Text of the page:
Presented in part at the 52nd Annual Meeting of the American Society of Hematology, Orlando, FL, December, 4-7, 2010.
The publication costs of this article were defrayed in part by page charge payment. Therefore, and solely to indicate this fact, this article is hereby marked “advertisement” in accordance with 18 USC section 1734.
The authors are grateful to all patients who participated in this study, and acknowledge the essential contribution of the Associazione Italiana contro le Leucemie, Linfomi e Mieloma (AIL), which provided logistic and administrative support to this project. They are also grateful to Dr Paola Mosconi from the Istituto di Ricerche Farmacologiche Mario Negri (Milan, Italy) for her support in getting access to the SF-36 Italian validation data.
This study was supported by Novartis Italia. Novartis had no role in the design and conduct of the study; collection, management, analysis, and interpretation of data; and preparation, review, or approval of the manuscript.
Contribution: F.E. was the study coordinator; M. Baccarani was the project's study co-coordinator; F.E., M. Baccarani, and F.M. were responsible for conception and design; F.E., M. Breccia, G.A., G.R., G.L.D., C.B., A.R.R., G.F., L. Luciano, D.T., B.M., F.D.R., M.D., M. Bergamaschi, P.L., M.P.S., L. Levato, S.U., D.V., S.S., and A.R. collected and assembled data; F.E., M. Baccarani, F.C., and F.M. interpreted and analyzed data; F.E. and F.C. provided statistical analysis; F.E., F.C., M.V., and F.M. wrote the manuscript; F.E., M. Baccarani, M. Breccia, G.A., G.R., F.C., G.L.D., C.B., A.R.R., G.F., L. Luciano, D.T., B.M., F.D.R., M.D., M. Bergamaschi, P.L., M.P.S., L. Levato., S.U., D.V., S.S., A.R., M.V., and F.M. gave final approval of the manuscript; and M. Baccarani, M. Breccia, G.A., G.R., G.L.D., C.B., A.R.R., G.F., L. Luciano, D.T., B.M., F.D.R., M.D., M. Bergamaschi, P.L., M.P.S., L. Levato, S.U., D.V., S.S., and A.R. provided study materials and patients.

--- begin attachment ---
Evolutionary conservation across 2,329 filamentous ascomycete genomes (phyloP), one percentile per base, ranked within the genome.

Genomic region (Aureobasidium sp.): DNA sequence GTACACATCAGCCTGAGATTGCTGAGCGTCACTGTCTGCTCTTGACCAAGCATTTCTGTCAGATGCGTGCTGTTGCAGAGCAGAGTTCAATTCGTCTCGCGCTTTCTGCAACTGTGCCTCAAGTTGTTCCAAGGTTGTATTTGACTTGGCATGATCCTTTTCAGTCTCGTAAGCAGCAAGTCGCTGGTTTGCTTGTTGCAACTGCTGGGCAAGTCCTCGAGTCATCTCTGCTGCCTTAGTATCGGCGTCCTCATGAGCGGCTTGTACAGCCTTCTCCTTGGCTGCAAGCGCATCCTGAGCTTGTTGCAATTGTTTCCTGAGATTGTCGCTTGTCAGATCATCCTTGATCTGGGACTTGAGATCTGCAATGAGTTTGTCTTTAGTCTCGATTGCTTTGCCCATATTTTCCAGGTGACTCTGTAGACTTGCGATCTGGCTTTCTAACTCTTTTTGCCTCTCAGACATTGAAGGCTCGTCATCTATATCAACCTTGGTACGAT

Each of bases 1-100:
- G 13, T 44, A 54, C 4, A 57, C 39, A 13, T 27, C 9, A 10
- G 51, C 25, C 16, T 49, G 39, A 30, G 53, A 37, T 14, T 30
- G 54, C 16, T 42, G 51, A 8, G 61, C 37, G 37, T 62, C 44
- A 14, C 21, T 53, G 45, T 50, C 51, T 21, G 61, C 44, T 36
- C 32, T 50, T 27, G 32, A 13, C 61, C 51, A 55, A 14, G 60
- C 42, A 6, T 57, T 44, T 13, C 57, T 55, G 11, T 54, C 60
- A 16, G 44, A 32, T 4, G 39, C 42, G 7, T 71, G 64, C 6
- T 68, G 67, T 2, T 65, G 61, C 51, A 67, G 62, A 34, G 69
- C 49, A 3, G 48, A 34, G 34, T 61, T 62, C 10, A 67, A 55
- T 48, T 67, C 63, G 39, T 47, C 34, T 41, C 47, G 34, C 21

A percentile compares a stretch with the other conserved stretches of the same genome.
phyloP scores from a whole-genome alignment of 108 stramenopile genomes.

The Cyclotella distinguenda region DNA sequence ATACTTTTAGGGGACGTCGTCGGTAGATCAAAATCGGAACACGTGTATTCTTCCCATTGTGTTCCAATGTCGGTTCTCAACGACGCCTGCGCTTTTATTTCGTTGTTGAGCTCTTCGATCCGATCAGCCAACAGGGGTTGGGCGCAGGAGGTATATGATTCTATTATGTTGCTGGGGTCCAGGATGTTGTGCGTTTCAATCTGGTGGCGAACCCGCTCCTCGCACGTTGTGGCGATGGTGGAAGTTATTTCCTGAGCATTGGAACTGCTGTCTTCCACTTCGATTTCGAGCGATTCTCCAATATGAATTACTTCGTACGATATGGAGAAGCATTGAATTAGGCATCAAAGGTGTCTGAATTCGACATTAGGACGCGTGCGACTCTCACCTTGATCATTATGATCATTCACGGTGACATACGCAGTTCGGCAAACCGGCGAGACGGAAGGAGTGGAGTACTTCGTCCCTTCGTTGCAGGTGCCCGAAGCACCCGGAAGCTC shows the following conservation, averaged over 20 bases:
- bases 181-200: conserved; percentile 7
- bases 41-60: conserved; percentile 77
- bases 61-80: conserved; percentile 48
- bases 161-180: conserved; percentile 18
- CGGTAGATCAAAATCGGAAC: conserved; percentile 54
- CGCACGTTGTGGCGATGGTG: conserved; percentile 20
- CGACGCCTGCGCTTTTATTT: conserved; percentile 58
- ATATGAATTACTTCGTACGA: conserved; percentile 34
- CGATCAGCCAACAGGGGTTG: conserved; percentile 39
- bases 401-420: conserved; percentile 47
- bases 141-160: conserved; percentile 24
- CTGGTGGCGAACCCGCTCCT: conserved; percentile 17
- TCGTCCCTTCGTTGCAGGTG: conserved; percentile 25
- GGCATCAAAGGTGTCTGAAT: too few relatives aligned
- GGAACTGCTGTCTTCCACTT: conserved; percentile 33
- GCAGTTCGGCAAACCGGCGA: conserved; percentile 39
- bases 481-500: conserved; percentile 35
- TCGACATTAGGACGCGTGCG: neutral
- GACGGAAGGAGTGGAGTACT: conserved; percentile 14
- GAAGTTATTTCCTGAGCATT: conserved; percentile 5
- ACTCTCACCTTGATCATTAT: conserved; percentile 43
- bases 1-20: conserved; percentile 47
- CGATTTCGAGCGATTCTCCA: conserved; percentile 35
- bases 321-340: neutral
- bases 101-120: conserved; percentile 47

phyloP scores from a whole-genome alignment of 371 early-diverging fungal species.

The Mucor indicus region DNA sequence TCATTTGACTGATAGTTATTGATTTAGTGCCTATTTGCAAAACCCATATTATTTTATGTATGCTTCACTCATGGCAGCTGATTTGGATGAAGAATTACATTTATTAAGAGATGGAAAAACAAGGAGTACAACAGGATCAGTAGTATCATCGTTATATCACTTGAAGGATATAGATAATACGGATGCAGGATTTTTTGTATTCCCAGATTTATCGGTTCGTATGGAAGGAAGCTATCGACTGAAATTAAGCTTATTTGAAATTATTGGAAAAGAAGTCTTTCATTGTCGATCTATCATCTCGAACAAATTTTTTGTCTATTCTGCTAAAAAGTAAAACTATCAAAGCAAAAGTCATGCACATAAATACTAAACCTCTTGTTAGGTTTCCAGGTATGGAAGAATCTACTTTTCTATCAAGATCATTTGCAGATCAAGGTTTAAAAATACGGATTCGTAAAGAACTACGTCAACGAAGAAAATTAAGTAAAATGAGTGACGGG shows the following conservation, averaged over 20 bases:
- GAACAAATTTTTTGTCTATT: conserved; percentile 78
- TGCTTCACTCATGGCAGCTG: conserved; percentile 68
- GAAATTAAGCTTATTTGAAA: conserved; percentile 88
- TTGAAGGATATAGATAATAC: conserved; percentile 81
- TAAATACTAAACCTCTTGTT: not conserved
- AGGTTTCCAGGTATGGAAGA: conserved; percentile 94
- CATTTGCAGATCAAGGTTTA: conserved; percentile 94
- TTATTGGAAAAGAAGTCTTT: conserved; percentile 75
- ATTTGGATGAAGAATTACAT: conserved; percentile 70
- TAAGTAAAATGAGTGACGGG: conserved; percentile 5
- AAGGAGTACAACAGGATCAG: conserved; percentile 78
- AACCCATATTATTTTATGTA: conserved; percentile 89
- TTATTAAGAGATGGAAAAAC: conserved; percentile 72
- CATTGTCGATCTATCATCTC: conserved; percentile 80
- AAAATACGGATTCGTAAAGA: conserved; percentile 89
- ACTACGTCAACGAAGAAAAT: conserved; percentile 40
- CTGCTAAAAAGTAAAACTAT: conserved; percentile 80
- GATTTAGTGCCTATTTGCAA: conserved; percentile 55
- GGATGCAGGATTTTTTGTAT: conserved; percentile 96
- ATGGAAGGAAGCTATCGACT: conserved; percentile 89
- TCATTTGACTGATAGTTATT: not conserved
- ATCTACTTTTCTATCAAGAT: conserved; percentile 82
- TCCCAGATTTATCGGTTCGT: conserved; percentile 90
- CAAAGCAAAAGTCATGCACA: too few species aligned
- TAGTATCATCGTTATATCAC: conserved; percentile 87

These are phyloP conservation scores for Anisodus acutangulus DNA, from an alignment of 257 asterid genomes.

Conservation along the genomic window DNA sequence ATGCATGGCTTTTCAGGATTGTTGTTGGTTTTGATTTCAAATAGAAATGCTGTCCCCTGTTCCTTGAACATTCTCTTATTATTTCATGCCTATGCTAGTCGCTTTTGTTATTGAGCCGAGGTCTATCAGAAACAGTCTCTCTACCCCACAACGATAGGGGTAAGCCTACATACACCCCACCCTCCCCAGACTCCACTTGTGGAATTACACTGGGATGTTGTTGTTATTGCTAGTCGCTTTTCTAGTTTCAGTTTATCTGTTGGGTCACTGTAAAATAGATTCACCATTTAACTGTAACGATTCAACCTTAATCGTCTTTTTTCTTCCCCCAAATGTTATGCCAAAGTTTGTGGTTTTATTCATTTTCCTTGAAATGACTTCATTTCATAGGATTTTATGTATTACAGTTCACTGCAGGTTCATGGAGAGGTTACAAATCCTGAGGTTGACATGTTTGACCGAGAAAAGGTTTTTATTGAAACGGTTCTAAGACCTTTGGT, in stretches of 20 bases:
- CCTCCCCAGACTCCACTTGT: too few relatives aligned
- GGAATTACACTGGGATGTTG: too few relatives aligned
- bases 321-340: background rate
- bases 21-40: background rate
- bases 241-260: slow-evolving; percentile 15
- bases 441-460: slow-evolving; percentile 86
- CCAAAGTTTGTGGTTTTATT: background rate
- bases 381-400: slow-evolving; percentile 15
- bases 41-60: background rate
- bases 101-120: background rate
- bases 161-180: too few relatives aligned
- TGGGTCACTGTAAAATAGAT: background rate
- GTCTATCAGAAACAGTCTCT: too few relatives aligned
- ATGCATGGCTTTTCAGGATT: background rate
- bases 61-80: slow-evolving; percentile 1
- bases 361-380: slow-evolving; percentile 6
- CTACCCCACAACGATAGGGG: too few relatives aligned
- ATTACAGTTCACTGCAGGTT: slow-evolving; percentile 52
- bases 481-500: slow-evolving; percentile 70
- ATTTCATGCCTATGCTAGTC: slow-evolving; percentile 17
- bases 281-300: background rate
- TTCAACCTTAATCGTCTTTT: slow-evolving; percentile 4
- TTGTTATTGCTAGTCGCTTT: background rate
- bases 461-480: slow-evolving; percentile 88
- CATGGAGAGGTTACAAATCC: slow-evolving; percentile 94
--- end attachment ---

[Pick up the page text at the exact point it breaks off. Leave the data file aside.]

Conflict-of-interest disclosure: F.E. served as a consultant or in an advisory role for Bristol-Myers Squibb; M. Baccarani, M. Breccia, G.R., F.D.R., and C.B. served as consultants or in advisory roles for Novartis and Bristol-Myers Squibb; F.E., G.R., F.D.R., and P.L. received research funding from Novartis; M. Baccarani received honoraria from Novartis, Bristol-Myers Squibb, Pfizer, and Ariad; G.A., G.R., A.R.R., and F.D.R. received honoraria from Novartis and Bristol-Myers Squibb; D.T. provided expert testimony for Novartis and Bristol-Myers Squibb; A.R. provided expert testimony for Novartis; and D.T. received other remuneration from Novartis and Bristol-Myers Squibb. The remaining authors declare no competing financial interests.
A complete listing of the GIMEMA membership can be found in the supplemental Appendix (available on the Blood Web site; see the Supplemental Materials link at the top of the online article).
Correspondence: Fabio Efficace, PhD, Head, Health Outcomes Research Unit, Italian Group for Adult Hematologic Diseases (GIMEMA), GIMEMA Data Center, Via Benevento, 6, 00161-Rome, Italy; e-mail: firstname.lastname@example.org.